The disparities of poverty in Northern Idaho are great but often hidden. The organization Convoy of Hope offers to alleviate the burdens of poverty for one day, and volunteers are increasing their ties to offer help beyond the events in Coeur d’Alene and Sandpoint.
Convoy of Hope is a worldwide organization that manages a number of programs to fulfill the needs of thousands of people. They are first responders to communities affected by natural disasters and consistently monitor weather situations to be at the ready. They also run sustainable income generation programs for women, meal programs for children, and assist impoverished farmers with the skills and tools needed.
The organization was founded by the Donaldson brothers who lost their father after he was hit by a drunk driver. After the accident, they lived off the goodwill of their neighbors, said Eric Rust, pastor at Cedar Hills Church in Sandpoint. The founding brothers were part of his parent’s youth ministry.
“They wanted to give back worldwide the generosity they had received,” he said.
In the U.S., Convoy of Hope serves as an umbrella organization that allows local churches, agencies and businesses to have the Convoy of Hope days. They offer free services such as groceries, health and dental screenings, job assistance, and haircuts as well as prayer services and activities for children.
Last year was Convoy of Hope’s first time in Coeur d’Alene, and the response was overwhelming. While local coordinators had planned and prepared supplies for 4,000 attendees, they served more than 5,000. This year, they are planning for 6,500. The event was considered more than a success because of the relationships formed at the event.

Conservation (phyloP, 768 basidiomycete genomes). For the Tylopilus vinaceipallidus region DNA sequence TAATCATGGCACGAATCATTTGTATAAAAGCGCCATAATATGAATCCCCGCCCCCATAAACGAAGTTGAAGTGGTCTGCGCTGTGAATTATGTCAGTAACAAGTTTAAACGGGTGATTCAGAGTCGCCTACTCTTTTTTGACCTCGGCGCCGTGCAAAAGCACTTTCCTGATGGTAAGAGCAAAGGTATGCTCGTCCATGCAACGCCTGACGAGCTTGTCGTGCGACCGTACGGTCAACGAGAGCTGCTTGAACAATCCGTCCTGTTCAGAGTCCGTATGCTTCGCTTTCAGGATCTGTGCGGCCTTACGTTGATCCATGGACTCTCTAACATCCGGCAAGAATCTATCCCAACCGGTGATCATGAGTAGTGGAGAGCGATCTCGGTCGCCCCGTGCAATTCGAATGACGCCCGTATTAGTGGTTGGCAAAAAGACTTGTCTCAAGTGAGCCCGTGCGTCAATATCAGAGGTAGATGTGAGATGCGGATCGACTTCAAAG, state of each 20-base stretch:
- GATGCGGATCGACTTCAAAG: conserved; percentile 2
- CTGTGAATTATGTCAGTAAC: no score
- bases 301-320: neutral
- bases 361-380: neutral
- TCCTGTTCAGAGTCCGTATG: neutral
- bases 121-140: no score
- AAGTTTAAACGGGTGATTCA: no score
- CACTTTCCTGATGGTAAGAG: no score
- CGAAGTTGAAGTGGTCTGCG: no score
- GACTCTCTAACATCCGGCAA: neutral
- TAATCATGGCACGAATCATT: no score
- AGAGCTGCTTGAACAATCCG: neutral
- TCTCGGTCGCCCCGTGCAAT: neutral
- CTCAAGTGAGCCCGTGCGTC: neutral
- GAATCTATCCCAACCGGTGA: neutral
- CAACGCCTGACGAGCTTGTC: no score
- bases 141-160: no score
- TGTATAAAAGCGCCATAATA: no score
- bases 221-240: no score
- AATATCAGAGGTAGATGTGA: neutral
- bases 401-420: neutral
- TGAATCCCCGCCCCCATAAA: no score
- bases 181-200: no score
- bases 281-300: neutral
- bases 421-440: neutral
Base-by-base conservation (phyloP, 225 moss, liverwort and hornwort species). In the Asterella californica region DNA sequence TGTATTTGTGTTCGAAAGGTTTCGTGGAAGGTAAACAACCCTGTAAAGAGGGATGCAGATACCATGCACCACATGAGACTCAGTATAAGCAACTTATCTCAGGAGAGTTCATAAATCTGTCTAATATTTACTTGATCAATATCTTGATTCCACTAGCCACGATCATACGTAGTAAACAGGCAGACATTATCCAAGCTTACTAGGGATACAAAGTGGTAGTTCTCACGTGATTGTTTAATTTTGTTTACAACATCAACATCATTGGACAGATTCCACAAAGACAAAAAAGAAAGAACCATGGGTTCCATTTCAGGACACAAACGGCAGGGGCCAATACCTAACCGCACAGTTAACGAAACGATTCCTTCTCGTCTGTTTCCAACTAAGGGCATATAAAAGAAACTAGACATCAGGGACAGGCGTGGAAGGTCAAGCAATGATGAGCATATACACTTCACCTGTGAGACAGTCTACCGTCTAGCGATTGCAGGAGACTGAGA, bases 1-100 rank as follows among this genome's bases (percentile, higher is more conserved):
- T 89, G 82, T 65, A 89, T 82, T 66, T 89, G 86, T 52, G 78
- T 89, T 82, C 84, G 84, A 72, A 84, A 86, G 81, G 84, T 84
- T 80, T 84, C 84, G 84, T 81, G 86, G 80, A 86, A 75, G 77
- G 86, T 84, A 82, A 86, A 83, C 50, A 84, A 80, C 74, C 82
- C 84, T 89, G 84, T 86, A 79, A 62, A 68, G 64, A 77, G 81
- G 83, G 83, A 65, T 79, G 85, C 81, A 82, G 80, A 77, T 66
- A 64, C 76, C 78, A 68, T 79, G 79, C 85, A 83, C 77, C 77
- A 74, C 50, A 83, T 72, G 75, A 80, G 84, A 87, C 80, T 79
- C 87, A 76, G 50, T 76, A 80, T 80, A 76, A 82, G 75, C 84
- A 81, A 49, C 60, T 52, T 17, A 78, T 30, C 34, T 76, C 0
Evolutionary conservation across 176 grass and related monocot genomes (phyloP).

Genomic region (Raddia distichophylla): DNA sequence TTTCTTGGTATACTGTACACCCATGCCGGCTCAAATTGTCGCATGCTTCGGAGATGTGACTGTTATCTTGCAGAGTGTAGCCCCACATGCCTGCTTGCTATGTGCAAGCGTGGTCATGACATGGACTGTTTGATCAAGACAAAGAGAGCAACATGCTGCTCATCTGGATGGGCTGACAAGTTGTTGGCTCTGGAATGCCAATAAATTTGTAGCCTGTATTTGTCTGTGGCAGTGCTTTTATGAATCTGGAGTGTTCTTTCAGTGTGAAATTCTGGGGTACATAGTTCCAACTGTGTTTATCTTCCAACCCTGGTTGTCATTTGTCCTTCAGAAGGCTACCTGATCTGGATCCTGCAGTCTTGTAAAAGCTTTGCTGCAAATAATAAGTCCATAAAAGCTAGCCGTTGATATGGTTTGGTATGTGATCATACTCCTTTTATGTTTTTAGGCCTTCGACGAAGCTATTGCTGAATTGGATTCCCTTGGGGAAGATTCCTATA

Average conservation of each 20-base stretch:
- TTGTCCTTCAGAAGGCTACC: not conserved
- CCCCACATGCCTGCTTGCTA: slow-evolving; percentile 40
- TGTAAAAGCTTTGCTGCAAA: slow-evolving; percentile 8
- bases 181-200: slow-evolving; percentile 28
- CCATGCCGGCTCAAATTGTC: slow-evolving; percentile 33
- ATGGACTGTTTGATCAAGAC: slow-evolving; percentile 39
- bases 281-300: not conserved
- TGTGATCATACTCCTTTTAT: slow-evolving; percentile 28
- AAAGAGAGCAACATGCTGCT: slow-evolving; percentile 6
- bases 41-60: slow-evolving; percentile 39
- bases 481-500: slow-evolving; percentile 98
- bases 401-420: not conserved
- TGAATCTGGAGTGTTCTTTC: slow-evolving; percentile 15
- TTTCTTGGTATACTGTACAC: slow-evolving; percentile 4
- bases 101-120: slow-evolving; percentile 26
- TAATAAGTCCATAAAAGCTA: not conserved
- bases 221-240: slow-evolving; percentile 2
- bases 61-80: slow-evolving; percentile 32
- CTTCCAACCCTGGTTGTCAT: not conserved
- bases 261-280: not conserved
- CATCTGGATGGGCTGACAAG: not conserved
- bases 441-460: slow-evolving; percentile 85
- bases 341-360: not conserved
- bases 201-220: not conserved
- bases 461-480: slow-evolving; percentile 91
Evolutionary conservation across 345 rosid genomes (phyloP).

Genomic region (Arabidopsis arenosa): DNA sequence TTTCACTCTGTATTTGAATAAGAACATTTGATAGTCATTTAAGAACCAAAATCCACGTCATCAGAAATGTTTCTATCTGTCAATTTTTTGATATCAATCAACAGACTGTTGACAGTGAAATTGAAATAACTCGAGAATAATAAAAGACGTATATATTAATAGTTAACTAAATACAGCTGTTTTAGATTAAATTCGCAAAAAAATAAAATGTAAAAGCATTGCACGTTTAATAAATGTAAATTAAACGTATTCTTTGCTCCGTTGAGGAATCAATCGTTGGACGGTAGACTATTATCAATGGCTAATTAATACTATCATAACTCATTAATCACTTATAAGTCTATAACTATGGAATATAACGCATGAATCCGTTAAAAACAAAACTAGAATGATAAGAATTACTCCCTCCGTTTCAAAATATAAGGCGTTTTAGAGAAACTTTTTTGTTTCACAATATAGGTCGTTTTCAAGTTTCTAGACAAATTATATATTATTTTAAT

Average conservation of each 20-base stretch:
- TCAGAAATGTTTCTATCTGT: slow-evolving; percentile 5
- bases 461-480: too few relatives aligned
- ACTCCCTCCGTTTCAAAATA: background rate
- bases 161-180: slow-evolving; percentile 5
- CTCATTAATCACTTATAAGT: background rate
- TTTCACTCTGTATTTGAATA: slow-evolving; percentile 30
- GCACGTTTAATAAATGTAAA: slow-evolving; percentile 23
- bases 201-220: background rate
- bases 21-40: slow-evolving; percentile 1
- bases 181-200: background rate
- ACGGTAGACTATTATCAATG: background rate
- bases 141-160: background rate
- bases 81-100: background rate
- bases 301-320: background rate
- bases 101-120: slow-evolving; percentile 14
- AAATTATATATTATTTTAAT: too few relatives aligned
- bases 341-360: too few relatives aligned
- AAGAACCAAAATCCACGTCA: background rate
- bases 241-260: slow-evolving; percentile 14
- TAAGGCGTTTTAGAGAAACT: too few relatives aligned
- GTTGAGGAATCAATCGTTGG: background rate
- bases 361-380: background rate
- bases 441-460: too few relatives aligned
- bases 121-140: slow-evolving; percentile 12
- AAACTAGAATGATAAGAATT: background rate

“As a result of relationship-building, we saw businesses, churches and organizations working alongside each other like never before. No walls, just helping to make our community a better place to live and work and providing resources for our guests and their families to navigate life,” said Kathi Abate, one of the event coordinators for the CDA event.
Convoy of Hope does more than give away free services and supplies – it brings together a community that may otherwise be ignorant to its greater needs. After the CDA event in 2014, several of these business, churches and organizations have gone even one step further to organize mini Days of Hope at schools with the highest needs in the community.
“They said they wanted to make it last through the year,” Abate explained. “Most of these relationships were formed under Convoy’s ideas of community. They’re trying to grow that, but it just shows that when you bring people together, great things can happen.”
The networking of community agencies in preparation for Convoy of Hope led select agencies to organize smaller events similar to Convoy of Hope throughout the school year. James Curb, Program Director and Homeless Liaison for the Coeur d’Alene School District, helps families at risk for homelessness. He partnered Heritage Health along with area churches, businesses and organizations to have mini Days of Hope at the schools with the greatest needs. The events are held after school, so families could attend more easily and are hosted by a neighborhood church.
“We’re trying to create a network where people can develop relationships for what they need. Even if money isn’t an issue, there’s a need for positive role models … and also make (people) aware of what’s available to them,” Curb said.